Whats on the Horizon for Bailey Health Center?

Goldstein has spearheaded many innovative changes that have allowed Bailey Health Center to better serve its rising volume of student-patients. In addition to extending the center’s regular service hours, Goldstein also helped establish a partnership with St. Luke’s University Health Network to provide patients with additional services after hours. Goldstein has more plans for the center: “The College is evaluating an expanded collaboration with a hospital network to provide additional services and enhanced access for the community. Phase two of the [McCartney Street] residence hall construction project may include plans for a new health center with a range of new health services. We’re in the process of strategically planning to make that happen.”

Who Let the Dogs Out?

Bailey Health Center visitors are typically greeted at the door by Raven, Chief, and Finn, the center’s resident dogs. Goldstein shares how the pups came to be such iconic figures on campus: “One day in a staff meeting, I asked what sorts of things we can think of to make the health center more warm and inviting, and the topic of puppies and therapy dogs came up—and it caught on like wildfire. These dogs aren’t therapy-dog trained; but in reality, they do everything that a therapy dog would. The students love coming in to see them, spend time with them, or take them for a walk.”

Managing The Covid-19 Crisis

How has the coronavirus changed your role at Lafayette?

“Planning has become my full-time job. I have pivoted to creating plans and providing advice to the president and senior staff for mitigating the impact of COVID-19, and creating a framework for reopening in the fall. We want to make sure we fulfill our mission of giving students a great curricular and co-curricular experience that develops their minds—while at the same time ensuring their health and safety, and that of those who work for them.”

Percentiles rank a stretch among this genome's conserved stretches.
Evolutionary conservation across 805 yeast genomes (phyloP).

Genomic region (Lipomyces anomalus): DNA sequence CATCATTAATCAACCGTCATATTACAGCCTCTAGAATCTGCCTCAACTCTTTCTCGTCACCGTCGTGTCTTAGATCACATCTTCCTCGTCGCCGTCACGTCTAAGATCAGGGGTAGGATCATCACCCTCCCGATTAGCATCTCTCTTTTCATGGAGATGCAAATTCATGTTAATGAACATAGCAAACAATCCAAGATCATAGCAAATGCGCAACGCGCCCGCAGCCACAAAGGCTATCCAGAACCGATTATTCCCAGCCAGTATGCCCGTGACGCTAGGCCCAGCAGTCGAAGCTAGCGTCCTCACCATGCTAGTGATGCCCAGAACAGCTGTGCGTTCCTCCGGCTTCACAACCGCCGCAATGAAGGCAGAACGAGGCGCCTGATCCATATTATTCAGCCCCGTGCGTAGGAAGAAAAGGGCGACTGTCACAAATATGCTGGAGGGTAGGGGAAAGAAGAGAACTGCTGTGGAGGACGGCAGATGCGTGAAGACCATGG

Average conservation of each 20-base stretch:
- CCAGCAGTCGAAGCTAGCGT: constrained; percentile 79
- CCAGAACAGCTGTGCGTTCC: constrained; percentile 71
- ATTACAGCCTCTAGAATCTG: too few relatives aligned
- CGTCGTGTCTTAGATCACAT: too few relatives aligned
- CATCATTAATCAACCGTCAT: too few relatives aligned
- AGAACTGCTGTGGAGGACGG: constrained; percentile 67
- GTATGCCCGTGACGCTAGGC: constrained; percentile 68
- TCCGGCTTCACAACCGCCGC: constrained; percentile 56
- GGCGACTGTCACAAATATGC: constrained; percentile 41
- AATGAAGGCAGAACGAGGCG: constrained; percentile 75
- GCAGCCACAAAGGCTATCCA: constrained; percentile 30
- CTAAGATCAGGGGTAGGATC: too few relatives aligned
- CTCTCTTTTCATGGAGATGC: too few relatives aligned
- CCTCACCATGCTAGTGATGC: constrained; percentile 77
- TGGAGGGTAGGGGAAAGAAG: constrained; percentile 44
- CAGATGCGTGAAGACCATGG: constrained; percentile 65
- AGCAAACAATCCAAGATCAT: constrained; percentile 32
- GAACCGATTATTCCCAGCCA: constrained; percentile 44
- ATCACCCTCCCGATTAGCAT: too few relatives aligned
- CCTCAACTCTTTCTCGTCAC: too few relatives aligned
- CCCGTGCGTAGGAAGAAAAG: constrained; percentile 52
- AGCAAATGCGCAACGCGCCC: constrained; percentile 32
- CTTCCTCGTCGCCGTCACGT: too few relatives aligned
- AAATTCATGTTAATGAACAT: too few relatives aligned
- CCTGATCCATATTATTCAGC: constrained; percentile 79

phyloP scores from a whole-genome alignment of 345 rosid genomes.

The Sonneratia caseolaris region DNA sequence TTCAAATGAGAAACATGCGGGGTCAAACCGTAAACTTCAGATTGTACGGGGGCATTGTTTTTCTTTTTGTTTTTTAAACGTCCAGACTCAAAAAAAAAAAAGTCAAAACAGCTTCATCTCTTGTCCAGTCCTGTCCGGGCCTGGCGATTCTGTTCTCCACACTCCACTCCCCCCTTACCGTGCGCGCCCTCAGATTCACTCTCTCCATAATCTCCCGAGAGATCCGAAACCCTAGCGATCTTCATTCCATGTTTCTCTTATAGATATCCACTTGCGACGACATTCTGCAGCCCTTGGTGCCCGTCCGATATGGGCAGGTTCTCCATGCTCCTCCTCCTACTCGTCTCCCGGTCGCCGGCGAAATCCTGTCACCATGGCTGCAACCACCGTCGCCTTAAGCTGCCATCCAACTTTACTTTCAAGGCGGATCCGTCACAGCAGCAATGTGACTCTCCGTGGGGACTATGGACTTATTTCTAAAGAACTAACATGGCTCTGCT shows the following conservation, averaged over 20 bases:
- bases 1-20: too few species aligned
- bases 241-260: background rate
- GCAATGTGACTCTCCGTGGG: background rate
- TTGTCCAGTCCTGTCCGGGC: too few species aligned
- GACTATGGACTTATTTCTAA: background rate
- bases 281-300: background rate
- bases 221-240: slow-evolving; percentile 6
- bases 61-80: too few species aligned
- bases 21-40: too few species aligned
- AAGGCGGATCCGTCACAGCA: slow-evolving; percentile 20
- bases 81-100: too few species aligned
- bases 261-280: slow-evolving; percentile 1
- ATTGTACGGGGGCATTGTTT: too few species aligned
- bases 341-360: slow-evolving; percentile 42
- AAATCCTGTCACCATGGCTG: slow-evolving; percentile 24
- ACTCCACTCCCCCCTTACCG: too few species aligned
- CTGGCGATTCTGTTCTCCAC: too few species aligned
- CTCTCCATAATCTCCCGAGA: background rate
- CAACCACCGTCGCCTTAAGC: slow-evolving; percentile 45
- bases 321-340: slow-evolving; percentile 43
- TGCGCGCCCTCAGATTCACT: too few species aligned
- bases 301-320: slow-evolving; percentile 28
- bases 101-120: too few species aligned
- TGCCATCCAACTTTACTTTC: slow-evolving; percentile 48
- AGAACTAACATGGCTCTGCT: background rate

Lessons learned from covid-19?

“The mental part of managing this is just as important as the physical part. Social distancing is important, but it’s equally important not to socially isolate. Social isolation creates a whole new set of problems like anxiety and depression, which have a tremendous impact on one’s health. You also have to stay active or have another outlet for your stress and keep your mind occupied.
“It’s also the first time in my career that trying to predict what’s going to happen [with a health crisis] was incredibly challenging, if not impossible. I’m an epidemiology nerd. I love to read about how outbreaks occur and try to predict how they might impact our own community, and I talk to many people in areas of epidemiology and infectious diseases. COVID-19 has really baffled me. Every few days, it punches you in the mouth in a different way. So, it’s a lesson learned that you have to be prepared for the worst. It’s actually been quite a humbling experience for me as a public health person.”

What’s it like to be the “Dr. Fauci” of Lafayette?

“It’s a weighty responsibility. I’m not happy that the country is in the position that we’re in, but I look upon this as a challenge. I’m a history buff, and my favorite person to read about is Abraham Lincoln, who led this country through a far greater period of adversity in our history. One of my favorite quotes of his is, ‘Determine that the thing can and shall be done, and then we shall find the way.’ We’re going to find a way back [to normal], and I’m going to help Lafayette do it.”